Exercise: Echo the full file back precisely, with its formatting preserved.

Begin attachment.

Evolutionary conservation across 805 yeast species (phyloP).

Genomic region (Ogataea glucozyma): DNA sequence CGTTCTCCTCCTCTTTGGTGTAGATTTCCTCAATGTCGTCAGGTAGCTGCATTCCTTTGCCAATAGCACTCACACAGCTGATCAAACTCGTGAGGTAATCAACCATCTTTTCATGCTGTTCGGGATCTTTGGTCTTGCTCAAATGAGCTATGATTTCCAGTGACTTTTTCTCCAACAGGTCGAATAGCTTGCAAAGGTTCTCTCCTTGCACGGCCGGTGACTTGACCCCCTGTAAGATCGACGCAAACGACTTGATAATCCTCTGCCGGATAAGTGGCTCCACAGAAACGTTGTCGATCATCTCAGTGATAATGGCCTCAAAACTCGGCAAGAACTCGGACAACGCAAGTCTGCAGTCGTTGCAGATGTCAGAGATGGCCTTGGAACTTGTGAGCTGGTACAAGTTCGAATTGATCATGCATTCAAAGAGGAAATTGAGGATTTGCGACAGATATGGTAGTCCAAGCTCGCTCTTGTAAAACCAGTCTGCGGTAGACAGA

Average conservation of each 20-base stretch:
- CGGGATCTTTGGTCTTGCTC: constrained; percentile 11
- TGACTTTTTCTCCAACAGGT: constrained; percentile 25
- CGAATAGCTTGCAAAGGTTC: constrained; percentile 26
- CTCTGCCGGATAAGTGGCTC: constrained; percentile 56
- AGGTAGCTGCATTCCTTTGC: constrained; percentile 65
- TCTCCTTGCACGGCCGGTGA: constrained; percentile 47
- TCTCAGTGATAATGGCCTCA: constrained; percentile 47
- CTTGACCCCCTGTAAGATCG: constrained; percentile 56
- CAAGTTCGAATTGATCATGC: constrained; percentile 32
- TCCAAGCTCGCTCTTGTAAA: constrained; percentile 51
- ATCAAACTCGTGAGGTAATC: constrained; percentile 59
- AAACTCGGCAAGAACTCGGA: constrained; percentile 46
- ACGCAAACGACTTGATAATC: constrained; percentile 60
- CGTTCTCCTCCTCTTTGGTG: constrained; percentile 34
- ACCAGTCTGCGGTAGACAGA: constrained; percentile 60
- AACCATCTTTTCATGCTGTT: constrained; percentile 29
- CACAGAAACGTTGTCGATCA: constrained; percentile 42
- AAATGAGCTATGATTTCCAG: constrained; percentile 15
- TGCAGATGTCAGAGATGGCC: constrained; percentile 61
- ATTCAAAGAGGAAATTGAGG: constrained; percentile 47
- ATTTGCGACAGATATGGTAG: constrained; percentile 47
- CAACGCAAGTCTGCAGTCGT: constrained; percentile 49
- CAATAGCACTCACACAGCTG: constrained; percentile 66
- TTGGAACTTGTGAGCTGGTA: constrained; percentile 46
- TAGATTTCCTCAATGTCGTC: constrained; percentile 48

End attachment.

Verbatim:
Evolutionary conservation across 805 yeast species (phyloP).

Genomic region (Ogataea glucozyma): DNA sequence CGTTCTCCTCCTCTTTGGTGTAGATTTCCTCAATGTCGTCAGGTAGCTGCATTCCTTTGCCAATAGCACTCACACAGCTGATCAAACTCGTGAGGTAATCAACCATCTTTTCATGCTGTTCGGGATCTTTGGTCTTGCTCAAATGAGCTATGATTTCCAGTGACTTTTTCTCCAACAGGTCGAATAGCTTGCAAAGGTTCTCTCCTTGCACGGCCGGTGACTTGACCCCCTGTAAGATCGACGCAAACGACTTGATAATCCTCTGCCGGATAAGTGGCTCCACAGAAACGTTGTCGATCATCTCAGTGATAATGGCCTCAAAACTCGGCAAGAACTCGGACAACGCAAGTCTGCAGTCGTTGCAGATGTCAGAGATGGCCTTGGAACTTGTGAGCTGGTACAAGTTCGAATTGATCATGCATTCAAAGAGGAAATTGAGGATTTGCGACAGATATGGTAGTCCAAGCTCGCTCTTGTAAAACCAGTCTGCGGTAGACAGA

Average conservation of each 20-base stretch:
- CGGGATCTTTGGTCTTGCTC: constrained; percentile 11
- TGACTTTTTCTCCAACAGGT: constrained; percentile 25
- CGAATAGCTTGCAAAGGTTC: constrained; percentile 26
- CTCTGCCGGATAAGTGGCTC: constrained; percentile 56
- AGGTAGCTGCATTCCTTTGC: constrained; percentile 65
- TCTCCTTGCACGGCCGGTGA: constrained; percentile 47
- TCTCAGTGATAATGGCCTCA: constrained; percentile 47
- CTTGACCCCCTGTAAGATCG: constrained; percentile 56
- CAAGTTCGAATTGATCATGC: constrained; percentile 32
- TCCAAGCTCGCTCTTGTAAA: constrained; percentile 51
- ATCAAACTCGTGAGGTAATC: constrained; percentile 59
- AAACTCGGCAAGAACTCGGA: constrained; percentile 46
- ACGCAAACGACTTGATAATC: constrained; percentile 60
- CGTTCTCCTCCTCTTTGGTG: constrained; percentile 34
- ACCAGTCTGCGGTAGACAGA: constrained; percentile 60
- AACCATCTTTTCATGCTGTT: constrained; percentile 29
- CACAGAAACGTTGTCGATCA: constrained; percentile 42
- AAATGAGCTATGATTTCCAG: constrained; percentile 15
- TGCAGATGTCAGAGATGGCC: constrained; percentile 61
- ATTCAAAGAGGAAATTGAGG: constrained; percentile 47
- ATTTGCGACAGATATGGTAG: constrained; percentile 47
- CAACGCAAGTCTGCAGTCGT: constrained; percentile 49
- CAATAGCACTCACACAGCTG: constrained; percentile 66
- TTGGAACTTGTGAGCTGGTA: constrained; percentile 46
- TAGATTTCCTCAATGTCGTC: constrained; percentile 48